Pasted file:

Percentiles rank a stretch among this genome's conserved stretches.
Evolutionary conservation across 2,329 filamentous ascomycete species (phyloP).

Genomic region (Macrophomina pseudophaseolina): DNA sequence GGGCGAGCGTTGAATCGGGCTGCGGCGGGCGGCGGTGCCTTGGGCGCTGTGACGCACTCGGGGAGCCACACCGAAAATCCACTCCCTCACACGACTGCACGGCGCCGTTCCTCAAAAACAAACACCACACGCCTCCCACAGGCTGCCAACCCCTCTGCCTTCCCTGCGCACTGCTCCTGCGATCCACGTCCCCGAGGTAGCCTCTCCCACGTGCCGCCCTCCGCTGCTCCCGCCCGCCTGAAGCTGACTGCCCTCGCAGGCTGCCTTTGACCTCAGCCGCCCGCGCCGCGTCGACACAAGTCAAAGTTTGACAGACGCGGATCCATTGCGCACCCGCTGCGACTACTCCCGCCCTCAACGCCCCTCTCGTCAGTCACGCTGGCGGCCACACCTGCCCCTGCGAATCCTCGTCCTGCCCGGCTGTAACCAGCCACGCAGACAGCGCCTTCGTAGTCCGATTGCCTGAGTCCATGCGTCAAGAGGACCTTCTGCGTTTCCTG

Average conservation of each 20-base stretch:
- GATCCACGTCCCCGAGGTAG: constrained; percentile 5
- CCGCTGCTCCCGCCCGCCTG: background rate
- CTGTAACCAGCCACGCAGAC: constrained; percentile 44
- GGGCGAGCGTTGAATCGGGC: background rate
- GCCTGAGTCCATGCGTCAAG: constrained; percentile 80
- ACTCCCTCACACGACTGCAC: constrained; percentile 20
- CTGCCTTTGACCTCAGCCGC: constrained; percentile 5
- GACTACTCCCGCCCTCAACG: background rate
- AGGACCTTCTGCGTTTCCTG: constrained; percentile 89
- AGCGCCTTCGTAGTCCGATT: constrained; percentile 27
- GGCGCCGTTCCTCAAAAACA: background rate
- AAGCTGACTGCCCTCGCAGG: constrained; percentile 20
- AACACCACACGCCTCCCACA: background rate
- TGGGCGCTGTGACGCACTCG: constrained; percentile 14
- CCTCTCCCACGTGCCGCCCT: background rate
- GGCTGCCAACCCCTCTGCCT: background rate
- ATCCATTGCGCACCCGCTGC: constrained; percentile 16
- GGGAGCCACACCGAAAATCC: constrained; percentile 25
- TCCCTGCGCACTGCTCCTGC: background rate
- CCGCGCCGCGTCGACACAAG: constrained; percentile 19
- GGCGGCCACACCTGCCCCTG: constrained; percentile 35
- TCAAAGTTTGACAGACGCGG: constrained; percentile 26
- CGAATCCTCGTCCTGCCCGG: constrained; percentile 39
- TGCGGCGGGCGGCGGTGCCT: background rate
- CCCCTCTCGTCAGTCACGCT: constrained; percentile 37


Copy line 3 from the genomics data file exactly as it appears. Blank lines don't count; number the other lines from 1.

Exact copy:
Genomic region (Macrophomina pseudophaseolina): DNA sequence GGGCGAGCGTTGAATCGGGCTGCGGCGGGCGGCGGTGCCTTGGGCGCTGTGACGCACTCGGGGAGCCACACCGAAAATCCACTCCCTCACACGACTGCACGGCGCCGTTCCTCAAAAACAAACACCACACGCCTCCCACAGGCTGCCAACCCCTCTGCCTTCCCTGCGCACTGCTCCTGCGATCCACGTCCCCGAGGTAGCCTCTCCCACGTGCCGCCCTCCGCTGCTCCCGCCCGCCTGAAGCTGACTGCCCTCGCAGGCTGCCTTTGACCTCAGCCGCCCGCGCCGCGTCGACACAAGTCAAAGTTTGACAGACGCGGATCCATTGCGCACCCGCTGCGACTACTCCCGCCCTCAACGCCCCTCTCGTCAGTCACGCTGGCGGCCACACCTGCCCCTGCGAATCCTCGTCCTGCCCGGCTGTAACCAGCCACGCAGACAGCGCCTTCGTAGTCCGATTGCCTGAGTCCATGCGTCAAGAGGACCTTCTGCGTTTCCTG